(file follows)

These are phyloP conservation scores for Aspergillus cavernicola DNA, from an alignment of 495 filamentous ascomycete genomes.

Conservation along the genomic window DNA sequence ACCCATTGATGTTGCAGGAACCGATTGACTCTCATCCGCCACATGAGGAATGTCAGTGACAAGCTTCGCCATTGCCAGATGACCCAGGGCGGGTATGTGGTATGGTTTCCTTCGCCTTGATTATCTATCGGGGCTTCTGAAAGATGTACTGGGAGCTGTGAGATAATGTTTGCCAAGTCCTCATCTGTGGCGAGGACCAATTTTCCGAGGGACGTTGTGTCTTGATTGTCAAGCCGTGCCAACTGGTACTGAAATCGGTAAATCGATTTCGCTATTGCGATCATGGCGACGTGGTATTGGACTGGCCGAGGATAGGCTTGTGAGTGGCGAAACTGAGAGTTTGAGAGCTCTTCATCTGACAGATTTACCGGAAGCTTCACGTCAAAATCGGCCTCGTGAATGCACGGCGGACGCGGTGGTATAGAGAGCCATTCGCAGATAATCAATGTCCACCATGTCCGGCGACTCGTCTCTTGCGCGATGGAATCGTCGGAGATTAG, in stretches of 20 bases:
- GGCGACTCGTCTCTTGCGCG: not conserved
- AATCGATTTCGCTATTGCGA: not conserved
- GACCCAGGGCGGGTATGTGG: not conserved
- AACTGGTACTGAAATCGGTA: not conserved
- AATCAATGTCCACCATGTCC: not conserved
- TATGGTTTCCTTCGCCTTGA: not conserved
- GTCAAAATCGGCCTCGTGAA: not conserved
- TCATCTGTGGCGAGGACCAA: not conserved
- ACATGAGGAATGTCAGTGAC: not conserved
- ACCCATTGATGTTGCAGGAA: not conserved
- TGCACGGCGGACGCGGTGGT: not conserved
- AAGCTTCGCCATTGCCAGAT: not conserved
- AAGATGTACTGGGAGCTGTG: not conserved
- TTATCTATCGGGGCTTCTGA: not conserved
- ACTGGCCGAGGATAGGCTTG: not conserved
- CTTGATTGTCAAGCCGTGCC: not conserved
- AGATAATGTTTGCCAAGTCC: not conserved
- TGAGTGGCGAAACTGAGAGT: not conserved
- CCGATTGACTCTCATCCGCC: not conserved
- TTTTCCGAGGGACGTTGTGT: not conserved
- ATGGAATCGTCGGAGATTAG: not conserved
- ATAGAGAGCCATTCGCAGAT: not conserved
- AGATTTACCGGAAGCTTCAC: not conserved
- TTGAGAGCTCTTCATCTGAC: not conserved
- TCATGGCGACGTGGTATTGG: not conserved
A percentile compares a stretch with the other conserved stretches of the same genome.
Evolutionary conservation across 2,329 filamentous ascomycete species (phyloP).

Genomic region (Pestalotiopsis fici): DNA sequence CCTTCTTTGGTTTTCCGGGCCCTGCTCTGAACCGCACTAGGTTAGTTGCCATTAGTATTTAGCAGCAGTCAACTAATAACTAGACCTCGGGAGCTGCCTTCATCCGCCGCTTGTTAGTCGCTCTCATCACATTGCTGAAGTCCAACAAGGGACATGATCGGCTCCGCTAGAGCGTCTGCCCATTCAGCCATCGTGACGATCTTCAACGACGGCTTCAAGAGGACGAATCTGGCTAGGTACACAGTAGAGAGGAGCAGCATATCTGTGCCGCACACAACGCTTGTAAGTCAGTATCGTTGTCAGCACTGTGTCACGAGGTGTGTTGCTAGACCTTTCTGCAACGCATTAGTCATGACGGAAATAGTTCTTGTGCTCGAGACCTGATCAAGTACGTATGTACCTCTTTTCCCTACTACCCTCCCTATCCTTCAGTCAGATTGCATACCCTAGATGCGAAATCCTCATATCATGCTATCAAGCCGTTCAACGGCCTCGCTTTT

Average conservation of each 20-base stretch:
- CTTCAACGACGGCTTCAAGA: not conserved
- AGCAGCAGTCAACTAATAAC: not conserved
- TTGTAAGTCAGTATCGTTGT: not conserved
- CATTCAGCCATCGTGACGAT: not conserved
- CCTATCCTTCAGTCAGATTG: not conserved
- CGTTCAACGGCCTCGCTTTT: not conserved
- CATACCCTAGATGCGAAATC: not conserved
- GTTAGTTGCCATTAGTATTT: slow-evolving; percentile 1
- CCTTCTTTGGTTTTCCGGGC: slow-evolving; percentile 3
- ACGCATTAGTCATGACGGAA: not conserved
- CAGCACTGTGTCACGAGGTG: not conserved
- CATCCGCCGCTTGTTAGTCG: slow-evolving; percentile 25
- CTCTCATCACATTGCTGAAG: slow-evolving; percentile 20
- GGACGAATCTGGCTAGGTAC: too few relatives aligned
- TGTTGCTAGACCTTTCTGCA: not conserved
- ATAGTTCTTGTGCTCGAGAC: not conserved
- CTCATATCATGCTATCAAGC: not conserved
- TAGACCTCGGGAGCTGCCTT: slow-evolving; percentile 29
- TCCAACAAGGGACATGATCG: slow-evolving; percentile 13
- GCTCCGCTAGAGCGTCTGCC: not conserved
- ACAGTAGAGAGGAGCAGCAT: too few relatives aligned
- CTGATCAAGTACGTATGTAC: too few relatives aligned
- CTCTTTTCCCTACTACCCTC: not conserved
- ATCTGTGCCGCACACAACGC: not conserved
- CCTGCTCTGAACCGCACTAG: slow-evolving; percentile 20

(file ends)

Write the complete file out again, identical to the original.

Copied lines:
These are phyloP conservation scores for Aspergillus cavernicola DNA, from an alignment of 495 filamentous ascomycete genomes.

Conservation along the genomic window DNA sequence ACCCATTGATGTTGCAGGAACCGATTGACTCTCATCCGCCACATGAGGAATGTCAGTGACAAGCTTCGCCATTGCCAGATGACCCAGGGCGGGTATGTGGTATGGTTTCCTTCGCCTTGATTATCTATCGGGGCTTCTGAAAGATGTACTGGGAGCTGTGAGATAATGTTTGCCAAGTCCTCATCTGTGGCGAGGACCAATTTTCCGAGGGACGTTGTGTCTTGATTGTCAAGCCGTGCCAACTGGTACTGAAATCGGTAAATCGATTTCGCTATTGCGATCATGGCGACGTGGTATTGGACTGGCCGAGGATAGGCTTGTGAGTGGCGAAACTGAGAGTTTGAGAGCTCTTCATCTGACAGATTTACCGGAAGCTTCACGTCAAAATCGGCCTCGTGAATGCACGGCGGACGCGGTGGTATAGAGAGCCATTCGCAGATAATCAATGTCCACCATGTCCGGCGACTCGTCTCTTGCGCGATGGAATCGTCGGAGATTAG, in stretches of 20 bases:
- GGCGACTCGTCTCTTGCGCG: not conserved
- AATCGATTTCGCTATTGCGA: not conserved
- GACCCAGGGCGGGTATGTGG: not conserved
- AACTGGTACTGAAATCGGTA: not conserved
- AATCAATGTCCACCATGTCC: not conserved
- TATGGTTTCCTTCGCCTTGA: not conserved
- GTCAAAATCGGCCTCGTGAA: not conserved
- TCATCTGTGGCGAGGACCAA: not conserved
- ACATGAGGAATGTCAGTGAC: not conserved
- ACCCATTGATGTTGCAGGAA: not conserved
- TGCACGGCGGACGCGGTGGT: not conserved
- AAGCTTCGCCATTGCCAGAT: not conserved
- AAGATGTACTGGGAGCTGTG: not conserved
- TTATCTATCGGGGCTTCTGA: not conserved
- ACTGGCCGAGGATAGGCTTG: not conserved
- CTTGATTGTCAAGCCGTGCC: not conserved
- AGATAATGTTTGCCAAGTCC: not conserved
- TGAGTGGCGAAACTGAGAGT: not conserved
- CCGATTGACTCTCATCCGCC: not conserved
- TTTTCCGAGGGACGTTGTGT: not conserved
- ATGGAATCGTCGGAGATTAG: not conserved
- ATAGAGAGCCATTCGCAGAT: not conserved
- AGATTTACCGGAAGCTTCAC: not conserved
- TTGAGAGCTCTTCATCTGAC: not conserved
- TCATGGCGACGTGGTATTGG: not conserved
A percentile compares a stretch with the other conserved stretches of the same genome.
Evolutionary conservation across 2,329 filamentous ascomycete species (phyloP).

Genomic region (Pestalotiopsis fici): DNA sequence CCTTCTTTGGTTTTCCGGGCCCTGCTCTGAACCGCACTAGGTTAGTTGCCATTAGTATTTAGCAGCAGTCAACTAATAACTAGACCTCGGGAGCTGCCTTCATCCGCCGCTTGTTAGTCGCTCTCATCACATTGCTGAAGTCCAACAAGGGACATGATCGGCTCCGCTAGAGCGTCTGCCCATTCAGCCATCGTGACGATCTTCAACGACGGCTTCAAGAGGACGAATCTGGCTAGGTACACAGTAGAGAGGAGCAGCATATCTGTGCCGCACACAACGCTTGTAAGTCAGTATCGTTGTCAGCACTGTGTCACGAGGTGTGTTGCTAGACCTTTCTGCAACGCATTAGTCATGACGGAAATAGTTCTTGTGCTCGAGACCTGATCAAGTACGTATGTACCTCTTTTCCCTACTACCCTCCCTATCCTTCAGTCAGATTGCATACCCTAGATGCGAAATCCTCATATCATGCTATCAAGCCGTTCAACGGCCTCGCTTTT

Average conservation of each 20-base stretch:
- CTTCAACGACGGCTTCAAGA: not conserved
- AGCAGCAGTCAACTAATAAC: not conserved
- TTGTAAGTCAGTATCGTTGT: not conserved
- CATTCAGCCATCGTGACGAT: not conserved
- CCTATCCTTCAGTCAGATTG: not conserved
- CGTTCAACGGCCTCGCTTTT: not conserved
- CATACCCTAGATGCGAAATC: not conserved
- GTTAGTTGCCATTAGTATTT: slow-evolving; percentile 1
- CCTTCTTTGGTTTTCCGGGC: slow-evolving; percentile 3
- ACGCATTAGTCATGACGGAA: not conserved
- CAGCACTGTGTCACGAGGTG: not conserved
- CATCCGCCGCTTGTTAGTCG: slow-evolving; percentile 25
- CTCTCATCACATTGCTGAAG: slow-evolving; percentile 20
- GGACGAATCTGGCTAGGTAC: too few relatives aligned
- TGTTGCTAGACCTTTCTGCA: not conserved
- ATAGTTCTTGTGCTCGAGAC: not conserved
- CTCATATCATGCTATCAAGC: not conserved
- TAGACCTCGGGAGCTGCCTT: slow-evolving; percentile 29
- TCCAACAAGGGACATGATCG: slow-evolving; percentile 13
- GCTCCGCTAGAGCGTCTGCC: not conserved
- ACAGTAGAGAGGAGCAGCAT: too few relatives aligned
- CTGATCAAGTACGTATGTAC: too few relatives aligned
- CTCTTTTCCCTACTACCCTC: not conserved
- ATCTGTGCCGCACACAACGC: not conserved
- CCTGCTCTGAACCGCACTAG: slow-evolving; percentile 20